Around the world, the telecommunications industry is drawing attention to the Anti-Suit Injunction (ASI) – as a defence in SEP and FRAND disputes. In Germany, too, ASI disputes are increasingly being brought before the courts.
So let’s take a quick look at the so-called ASI; this is short for an English-language anti-suit injunction and means an anti-trial injunction, basically an anti-suit injunction. The starting point here are two national proceedings with national effect – but where overlaps in judgement are possible.
This is where it gets interesting, because then an attempt can be made to gain advantages by exploiting national IP rights. Equally important is the aspect that an ASI can be used to influence or prevent a delay in proceedings.
Anti-suit injunctions are injunctions issued by the courts in common law states (mainly in the UK and the US, but also in many other English-speaking or (former) Commonwealth) with the aim of stopping proceedings in other states.
Anti-Suit Injunction in FRAND and SEP Litigation
In practice, overlaps between two national proceedings occur mainly in litigation concerning FRAND and SEP licences, i.e. standard-essential patents (SEP) mainly in the field of telecommunications. A classic (and quite real) example of this would be an injunction action in Germany arising out of a SEP and FRAND-fixing action in the US, the anti-suit injunction would serve as a defence against an unwanted adoption of FRAND proceedings. In another example, the first proceeding would be for a determination of a FRAND licence in a court in China, and the second proceeding would be for an SE determination in Germany. In a way, the motto for this is “my injunction beats your injunction”.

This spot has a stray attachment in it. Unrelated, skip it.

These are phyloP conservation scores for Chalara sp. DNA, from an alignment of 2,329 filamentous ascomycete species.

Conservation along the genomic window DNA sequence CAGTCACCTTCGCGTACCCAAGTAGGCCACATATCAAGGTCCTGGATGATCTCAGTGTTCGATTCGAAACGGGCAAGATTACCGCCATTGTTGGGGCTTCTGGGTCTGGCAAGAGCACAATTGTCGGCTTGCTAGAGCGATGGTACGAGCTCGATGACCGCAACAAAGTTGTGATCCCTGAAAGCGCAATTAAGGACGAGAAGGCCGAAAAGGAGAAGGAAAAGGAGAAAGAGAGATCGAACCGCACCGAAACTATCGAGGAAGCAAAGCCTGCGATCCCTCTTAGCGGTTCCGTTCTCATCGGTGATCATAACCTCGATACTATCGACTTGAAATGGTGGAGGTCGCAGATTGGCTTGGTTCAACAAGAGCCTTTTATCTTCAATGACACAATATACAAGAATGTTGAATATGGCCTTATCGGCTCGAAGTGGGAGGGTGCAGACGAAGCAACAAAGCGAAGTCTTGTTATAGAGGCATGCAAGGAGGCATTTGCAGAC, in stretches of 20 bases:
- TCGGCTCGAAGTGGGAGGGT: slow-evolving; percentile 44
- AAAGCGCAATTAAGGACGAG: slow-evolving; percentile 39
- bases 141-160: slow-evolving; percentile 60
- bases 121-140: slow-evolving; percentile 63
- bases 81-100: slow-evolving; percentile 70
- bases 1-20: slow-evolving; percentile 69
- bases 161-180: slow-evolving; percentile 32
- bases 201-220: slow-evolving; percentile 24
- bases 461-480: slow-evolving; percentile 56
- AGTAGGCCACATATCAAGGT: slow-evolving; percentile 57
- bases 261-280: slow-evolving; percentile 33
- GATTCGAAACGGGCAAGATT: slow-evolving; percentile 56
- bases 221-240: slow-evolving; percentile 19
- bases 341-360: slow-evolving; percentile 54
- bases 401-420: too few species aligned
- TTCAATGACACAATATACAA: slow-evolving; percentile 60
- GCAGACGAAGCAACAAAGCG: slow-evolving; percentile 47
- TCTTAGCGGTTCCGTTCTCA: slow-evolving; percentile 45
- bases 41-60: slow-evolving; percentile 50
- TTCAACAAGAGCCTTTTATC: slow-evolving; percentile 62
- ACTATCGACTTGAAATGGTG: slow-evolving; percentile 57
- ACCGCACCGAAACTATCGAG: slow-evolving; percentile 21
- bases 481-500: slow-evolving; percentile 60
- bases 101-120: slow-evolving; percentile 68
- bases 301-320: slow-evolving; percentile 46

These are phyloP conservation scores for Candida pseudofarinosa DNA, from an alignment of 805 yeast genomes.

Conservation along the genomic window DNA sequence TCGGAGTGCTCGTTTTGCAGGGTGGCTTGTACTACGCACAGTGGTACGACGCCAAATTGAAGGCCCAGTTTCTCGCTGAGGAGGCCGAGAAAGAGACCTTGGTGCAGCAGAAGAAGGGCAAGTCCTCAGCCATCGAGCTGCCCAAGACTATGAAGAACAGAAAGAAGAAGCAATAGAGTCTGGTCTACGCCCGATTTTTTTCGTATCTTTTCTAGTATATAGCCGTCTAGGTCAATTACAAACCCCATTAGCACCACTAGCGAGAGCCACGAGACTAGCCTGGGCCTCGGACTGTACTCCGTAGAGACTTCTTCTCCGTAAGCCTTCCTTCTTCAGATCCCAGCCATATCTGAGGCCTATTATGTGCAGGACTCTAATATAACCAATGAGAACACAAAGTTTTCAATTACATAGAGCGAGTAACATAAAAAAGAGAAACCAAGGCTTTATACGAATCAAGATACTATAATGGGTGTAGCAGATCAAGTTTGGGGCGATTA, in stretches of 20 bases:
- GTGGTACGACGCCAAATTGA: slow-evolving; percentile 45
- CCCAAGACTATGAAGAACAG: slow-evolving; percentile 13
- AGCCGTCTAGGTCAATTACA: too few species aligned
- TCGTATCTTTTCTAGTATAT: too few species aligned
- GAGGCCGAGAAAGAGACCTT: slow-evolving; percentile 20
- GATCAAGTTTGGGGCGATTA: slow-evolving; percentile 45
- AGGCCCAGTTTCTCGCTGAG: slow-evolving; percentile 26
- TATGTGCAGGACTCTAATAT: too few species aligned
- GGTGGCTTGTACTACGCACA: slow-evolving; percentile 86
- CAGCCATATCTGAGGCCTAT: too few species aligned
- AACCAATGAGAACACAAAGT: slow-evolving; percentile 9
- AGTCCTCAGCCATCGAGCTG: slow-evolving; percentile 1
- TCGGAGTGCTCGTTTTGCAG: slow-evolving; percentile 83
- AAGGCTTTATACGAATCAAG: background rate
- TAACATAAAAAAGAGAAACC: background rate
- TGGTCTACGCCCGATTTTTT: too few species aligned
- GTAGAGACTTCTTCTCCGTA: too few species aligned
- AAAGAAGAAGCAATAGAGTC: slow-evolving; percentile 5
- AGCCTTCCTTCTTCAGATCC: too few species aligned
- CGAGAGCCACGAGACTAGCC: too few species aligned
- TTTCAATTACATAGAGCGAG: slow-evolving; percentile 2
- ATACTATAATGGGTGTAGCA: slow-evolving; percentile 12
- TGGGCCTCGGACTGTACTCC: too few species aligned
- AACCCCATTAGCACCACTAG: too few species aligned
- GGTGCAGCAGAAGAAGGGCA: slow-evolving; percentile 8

Anti-suit injunction in EU case law
In view of the economic scope and the far-reaching effect of anti-suit injunctions beyond national patent rights, the application and legality of ASIs is repeatedly a subject of dispute before the EU courts.
The ECJ ruled as early as 2004 (C-159/02 -Turner v Grovit) that an ASI is incompatible with the Brussels Convention even if the second procedure serves to impede the first procedure. (The EuGVÜ was largely replaced by the EuGVVO on 1.3.2002, which in turn is the EU Regulation No. 1215/2012 on jurisdiction and the recognition and enforcement of judgments in civil and commercial matters, abbreviated as the Brussels Ia Regulation).
Most importantly, the ECJ then ruled in 2009 (judgment C-185/07 -Allianz v West Tankers) that an anti-suit injunction was contrary to EU Regulation 44/2001 of 2000. An ASI deprives national courts of the possibility to decide on the applicability of the Regulation and thus on their own jurisdiction. However, this case concerned anti-suit injunctions by a European court to prevent litigation in another European state.
Nevertheless, the ruling was already contrary to UK law at the time.